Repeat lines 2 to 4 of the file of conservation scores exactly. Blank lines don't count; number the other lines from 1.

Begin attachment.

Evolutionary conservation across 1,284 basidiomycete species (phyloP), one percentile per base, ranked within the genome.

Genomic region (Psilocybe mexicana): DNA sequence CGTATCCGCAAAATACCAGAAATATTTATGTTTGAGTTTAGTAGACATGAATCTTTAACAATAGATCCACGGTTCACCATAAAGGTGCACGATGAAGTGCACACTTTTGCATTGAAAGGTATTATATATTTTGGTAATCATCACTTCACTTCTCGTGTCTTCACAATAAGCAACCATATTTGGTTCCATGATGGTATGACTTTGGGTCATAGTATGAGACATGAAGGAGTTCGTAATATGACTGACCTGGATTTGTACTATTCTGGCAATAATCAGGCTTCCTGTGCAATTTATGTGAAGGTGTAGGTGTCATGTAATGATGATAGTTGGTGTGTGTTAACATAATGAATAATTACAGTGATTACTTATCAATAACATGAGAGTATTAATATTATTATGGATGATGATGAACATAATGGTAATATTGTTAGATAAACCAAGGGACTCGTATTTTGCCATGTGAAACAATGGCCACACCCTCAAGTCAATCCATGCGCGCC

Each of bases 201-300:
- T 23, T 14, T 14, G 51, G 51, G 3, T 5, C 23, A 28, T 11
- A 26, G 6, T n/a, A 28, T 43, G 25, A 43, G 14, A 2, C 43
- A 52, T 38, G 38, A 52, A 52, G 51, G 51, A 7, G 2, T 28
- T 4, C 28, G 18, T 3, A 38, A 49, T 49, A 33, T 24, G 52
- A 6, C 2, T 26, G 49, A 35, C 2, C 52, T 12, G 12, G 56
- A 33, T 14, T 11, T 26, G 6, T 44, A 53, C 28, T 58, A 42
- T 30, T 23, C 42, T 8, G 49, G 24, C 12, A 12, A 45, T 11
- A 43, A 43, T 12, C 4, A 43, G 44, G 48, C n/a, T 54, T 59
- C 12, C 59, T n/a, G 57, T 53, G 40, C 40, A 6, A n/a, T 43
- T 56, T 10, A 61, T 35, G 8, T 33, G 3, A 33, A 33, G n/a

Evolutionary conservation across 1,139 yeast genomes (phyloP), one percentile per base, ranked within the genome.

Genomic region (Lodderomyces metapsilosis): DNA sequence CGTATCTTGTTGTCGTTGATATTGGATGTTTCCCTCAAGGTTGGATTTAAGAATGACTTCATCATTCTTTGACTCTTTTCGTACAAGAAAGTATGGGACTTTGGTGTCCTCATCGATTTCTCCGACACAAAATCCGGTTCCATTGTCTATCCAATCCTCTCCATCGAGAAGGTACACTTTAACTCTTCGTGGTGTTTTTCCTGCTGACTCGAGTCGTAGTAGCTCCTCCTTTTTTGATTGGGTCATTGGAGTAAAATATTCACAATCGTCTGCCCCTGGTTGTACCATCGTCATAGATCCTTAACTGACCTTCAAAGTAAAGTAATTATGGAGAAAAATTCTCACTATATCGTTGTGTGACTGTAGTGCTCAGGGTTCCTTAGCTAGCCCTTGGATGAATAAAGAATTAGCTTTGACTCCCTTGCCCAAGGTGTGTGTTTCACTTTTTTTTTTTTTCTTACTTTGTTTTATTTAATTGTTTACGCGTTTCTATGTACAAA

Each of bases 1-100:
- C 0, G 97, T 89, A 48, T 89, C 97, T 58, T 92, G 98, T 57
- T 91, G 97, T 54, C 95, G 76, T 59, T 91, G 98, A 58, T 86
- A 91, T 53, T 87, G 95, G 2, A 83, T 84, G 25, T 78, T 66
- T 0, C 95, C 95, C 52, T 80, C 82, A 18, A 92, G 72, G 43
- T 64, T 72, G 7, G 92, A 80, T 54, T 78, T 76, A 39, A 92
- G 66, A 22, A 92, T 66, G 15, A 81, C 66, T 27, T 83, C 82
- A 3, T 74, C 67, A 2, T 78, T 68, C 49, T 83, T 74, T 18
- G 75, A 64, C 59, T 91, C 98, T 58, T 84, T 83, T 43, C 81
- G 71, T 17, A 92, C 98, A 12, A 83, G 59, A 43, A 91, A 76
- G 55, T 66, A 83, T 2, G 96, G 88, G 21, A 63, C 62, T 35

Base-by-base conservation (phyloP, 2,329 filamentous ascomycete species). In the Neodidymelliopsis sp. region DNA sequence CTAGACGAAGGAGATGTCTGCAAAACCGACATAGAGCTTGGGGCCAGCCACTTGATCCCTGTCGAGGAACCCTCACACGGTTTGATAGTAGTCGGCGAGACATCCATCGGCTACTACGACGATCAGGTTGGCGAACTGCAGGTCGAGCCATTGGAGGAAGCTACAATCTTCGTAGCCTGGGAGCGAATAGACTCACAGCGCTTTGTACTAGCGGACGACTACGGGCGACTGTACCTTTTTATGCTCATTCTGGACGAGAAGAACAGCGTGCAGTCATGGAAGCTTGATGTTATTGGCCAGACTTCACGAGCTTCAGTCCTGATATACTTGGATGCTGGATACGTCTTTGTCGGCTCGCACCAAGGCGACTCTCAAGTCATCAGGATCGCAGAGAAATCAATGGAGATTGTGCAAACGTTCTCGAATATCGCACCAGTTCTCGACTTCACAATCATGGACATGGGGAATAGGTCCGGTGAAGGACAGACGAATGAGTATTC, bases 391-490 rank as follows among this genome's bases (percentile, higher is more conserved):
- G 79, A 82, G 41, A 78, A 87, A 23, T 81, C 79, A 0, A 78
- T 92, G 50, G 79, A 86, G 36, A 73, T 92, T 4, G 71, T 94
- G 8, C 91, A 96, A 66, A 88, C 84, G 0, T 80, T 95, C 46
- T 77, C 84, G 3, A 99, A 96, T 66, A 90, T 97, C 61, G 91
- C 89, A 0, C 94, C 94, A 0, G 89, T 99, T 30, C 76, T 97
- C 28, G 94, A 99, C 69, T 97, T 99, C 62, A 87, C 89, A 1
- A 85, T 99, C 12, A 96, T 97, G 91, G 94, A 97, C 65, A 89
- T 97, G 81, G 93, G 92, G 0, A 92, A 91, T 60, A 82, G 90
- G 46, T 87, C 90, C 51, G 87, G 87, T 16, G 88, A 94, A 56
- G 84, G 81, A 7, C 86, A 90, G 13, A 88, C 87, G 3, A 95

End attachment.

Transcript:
Genomic region (Psilocybe mexicana): DNA sequence CGTATCCGCAAAATACCAGAAATATTTATGTTTGAGTTTAGTAGACATGAATCTTTAACAATAGATCCACGGTTCACCATAAAGGTGCACGATGAAGTGCACACTTTTGCATTGAAAGGTATTATATATTTTGGTAATCATCACTTCACTTCTCGTGTCTTCACAATAAGCAACCATATTTGGTTCCATGATGGTATGACTTTGGGTCATAGTATGAGACATGAAGGAGTTCGTAATATGACTGACCTGGATTTGTACTATTCTGGCAATAATCAGGCTTCCTGTGCAATTTATGTGAAGGTGTAGGTGTCATGTAATGATGATAGTTGGTGTGTGTTAACATAATGAATAATTACAGTGATTACTTATCAATAACATGAGAGTATTAATATTATTATGGATGATGATGAACATAATGGTAATATTGTTAGATAAACCAAGGGACTCGTATTTTGCCATGTGAAACAATGGCCACACCCTCAAGTCAATCCATGCGCGCC

Each of bases 201-300:
- T 23, T 14, T 14, G 51, G 51, G 3, T 5, C 23, A 28, T 11